Animals That Breathe Through Skin
Many animals breathe through the skin, although some of them, due to their size, combine this with other types of breathing. Did you know that some of the animals that breathe through their skin may also modify the shape of their bodies to increase surface/volume ratio? Animals that breathe through the skin also have an extremely thin epidermal tissue or tegument, allowing for gas exchange to occur. Additionally, these animals must be aquatic, closely linked to water or live in extremely humid environments.
If you’re wondering which animals breathe through their skin, this AnimalWised article is for you! In addition, we’ll also be highlighting other breathing mechanisms which exist within the animal kingdom, keep reading for more.
Respiration in animals
There are many different types of breathing mechanisms within the animal kingdom. This type of respiration in animals will depend largely on whether the animal is terrestrial or aquatic, small or large or if it flies or not.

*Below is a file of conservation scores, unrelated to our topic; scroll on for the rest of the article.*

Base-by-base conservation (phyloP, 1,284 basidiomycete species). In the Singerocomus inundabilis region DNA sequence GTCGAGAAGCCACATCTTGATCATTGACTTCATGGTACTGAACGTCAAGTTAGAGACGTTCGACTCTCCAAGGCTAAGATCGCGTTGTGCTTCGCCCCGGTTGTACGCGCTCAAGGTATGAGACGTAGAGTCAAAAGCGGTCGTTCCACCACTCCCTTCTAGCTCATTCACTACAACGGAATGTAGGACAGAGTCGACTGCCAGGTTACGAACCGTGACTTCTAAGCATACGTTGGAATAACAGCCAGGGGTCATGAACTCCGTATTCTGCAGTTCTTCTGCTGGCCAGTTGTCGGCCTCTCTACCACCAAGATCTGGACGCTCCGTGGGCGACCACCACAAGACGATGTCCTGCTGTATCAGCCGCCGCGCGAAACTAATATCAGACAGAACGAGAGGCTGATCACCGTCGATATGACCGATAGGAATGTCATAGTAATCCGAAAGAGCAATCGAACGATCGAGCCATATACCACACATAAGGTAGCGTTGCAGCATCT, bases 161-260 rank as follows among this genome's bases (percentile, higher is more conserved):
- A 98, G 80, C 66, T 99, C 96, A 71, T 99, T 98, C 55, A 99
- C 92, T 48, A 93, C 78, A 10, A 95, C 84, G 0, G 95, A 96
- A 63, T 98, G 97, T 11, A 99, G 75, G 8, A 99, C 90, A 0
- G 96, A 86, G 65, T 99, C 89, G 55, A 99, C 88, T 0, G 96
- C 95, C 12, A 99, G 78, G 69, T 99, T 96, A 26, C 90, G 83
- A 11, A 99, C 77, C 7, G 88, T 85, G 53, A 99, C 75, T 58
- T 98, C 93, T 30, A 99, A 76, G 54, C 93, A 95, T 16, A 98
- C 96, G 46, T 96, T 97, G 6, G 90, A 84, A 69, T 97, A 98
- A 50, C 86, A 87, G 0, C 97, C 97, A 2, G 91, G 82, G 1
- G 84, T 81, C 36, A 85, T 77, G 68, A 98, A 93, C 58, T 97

Animals that breathe through gills
One of the main types of breathing in animals is through gills. Gills are structures that can appear inside or outside of an animal’s body. Gills allow an animal the ability to receive oxygen and release carbon dioxide. Some types of aquatic animals with gills include:
- Marine annelids carry tentacles which they use as gills and to feed.
- Starfish have gill papula that act like gills. Additionally, they also have ambulatory feet also act as gills.
- Sea cucumbers have a respiratory tree that empties into the mouth (aquatic lung).
- The Atlantic horseshoe crab has book gills covered by gill plates that the animal moves rhythmically.